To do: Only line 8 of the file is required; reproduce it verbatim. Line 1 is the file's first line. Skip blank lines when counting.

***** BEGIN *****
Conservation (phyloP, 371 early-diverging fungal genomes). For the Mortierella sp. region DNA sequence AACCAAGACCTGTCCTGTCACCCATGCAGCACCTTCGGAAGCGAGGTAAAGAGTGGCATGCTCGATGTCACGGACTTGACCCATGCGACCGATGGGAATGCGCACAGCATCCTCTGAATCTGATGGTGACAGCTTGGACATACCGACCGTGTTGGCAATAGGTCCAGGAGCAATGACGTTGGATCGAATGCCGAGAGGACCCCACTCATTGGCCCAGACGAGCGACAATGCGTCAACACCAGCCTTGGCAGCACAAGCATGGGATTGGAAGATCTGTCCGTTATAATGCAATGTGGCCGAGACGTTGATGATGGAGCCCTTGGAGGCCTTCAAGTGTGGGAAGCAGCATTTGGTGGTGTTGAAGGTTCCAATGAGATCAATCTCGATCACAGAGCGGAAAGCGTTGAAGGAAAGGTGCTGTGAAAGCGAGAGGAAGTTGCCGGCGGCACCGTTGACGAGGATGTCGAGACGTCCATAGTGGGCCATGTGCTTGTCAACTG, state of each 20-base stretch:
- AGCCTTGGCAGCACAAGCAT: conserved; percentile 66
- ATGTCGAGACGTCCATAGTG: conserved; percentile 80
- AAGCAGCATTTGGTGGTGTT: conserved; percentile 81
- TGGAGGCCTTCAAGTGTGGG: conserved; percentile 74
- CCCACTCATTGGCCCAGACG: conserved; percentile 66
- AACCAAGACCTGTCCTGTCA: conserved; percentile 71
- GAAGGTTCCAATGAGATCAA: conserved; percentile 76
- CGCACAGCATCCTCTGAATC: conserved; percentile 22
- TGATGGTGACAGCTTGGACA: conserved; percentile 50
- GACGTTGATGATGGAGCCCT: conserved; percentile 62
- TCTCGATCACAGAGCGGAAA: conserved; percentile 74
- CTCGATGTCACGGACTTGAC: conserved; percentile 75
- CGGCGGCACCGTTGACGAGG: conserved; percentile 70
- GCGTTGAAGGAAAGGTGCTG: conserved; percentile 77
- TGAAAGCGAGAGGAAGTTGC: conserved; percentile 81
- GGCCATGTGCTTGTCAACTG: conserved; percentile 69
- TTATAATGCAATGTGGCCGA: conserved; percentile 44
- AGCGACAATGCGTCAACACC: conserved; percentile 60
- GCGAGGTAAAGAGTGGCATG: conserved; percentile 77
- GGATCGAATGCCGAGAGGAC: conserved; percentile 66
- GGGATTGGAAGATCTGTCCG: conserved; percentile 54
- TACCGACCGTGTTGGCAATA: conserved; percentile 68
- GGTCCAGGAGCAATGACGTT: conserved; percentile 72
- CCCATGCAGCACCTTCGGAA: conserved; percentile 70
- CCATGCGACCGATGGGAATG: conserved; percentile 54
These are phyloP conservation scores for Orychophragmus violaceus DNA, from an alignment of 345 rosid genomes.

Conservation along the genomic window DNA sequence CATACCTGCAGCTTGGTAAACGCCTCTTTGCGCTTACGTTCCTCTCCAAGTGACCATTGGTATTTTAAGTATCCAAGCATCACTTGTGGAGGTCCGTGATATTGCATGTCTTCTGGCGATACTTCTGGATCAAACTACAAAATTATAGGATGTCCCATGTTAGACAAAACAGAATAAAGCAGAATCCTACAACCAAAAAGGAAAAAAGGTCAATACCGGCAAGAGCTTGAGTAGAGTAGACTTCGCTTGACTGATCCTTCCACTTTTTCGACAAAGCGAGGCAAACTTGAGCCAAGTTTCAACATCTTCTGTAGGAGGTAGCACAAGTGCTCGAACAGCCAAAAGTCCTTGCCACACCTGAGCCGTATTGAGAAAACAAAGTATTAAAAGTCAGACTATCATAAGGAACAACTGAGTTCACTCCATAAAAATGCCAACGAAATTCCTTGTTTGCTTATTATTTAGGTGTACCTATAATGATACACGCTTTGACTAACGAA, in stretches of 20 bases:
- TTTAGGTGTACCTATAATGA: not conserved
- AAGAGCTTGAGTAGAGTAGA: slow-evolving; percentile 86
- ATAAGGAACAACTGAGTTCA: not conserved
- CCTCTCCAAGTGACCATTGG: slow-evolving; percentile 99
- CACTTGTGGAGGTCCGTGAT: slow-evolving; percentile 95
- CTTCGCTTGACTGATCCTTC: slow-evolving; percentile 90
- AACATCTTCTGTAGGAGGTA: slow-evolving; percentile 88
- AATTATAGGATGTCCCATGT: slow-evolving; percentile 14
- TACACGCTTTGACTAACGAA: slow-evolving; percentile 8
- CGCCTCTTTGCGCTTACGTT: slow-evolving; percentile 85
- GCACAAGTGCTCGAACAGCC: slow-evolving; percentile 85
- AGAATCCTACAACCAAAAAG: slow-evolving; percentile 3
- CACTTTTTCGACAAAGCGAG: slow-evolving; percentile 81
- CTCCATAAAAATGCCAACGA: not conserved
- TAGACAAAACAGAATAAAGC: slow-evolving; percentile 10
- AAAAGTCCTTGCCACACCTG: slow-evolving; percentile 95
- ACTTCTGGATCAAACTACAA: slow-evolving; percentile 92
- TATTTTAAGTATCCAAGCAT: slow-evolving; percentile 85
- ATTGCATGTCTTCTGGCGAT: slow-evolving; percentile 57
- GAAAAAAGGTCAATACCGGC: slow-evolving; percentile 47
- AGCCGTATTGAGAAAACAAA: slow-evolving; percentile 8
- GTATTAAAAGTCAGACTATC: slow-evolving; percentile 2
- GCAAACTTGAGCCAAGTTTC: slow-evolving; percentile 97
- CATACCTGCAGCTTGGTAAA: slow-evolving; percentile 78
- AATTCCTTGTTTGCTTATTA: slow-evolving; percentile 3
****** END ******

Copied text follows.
- GAAGGTTCCAATGAGATCAA: conserved; percentile 76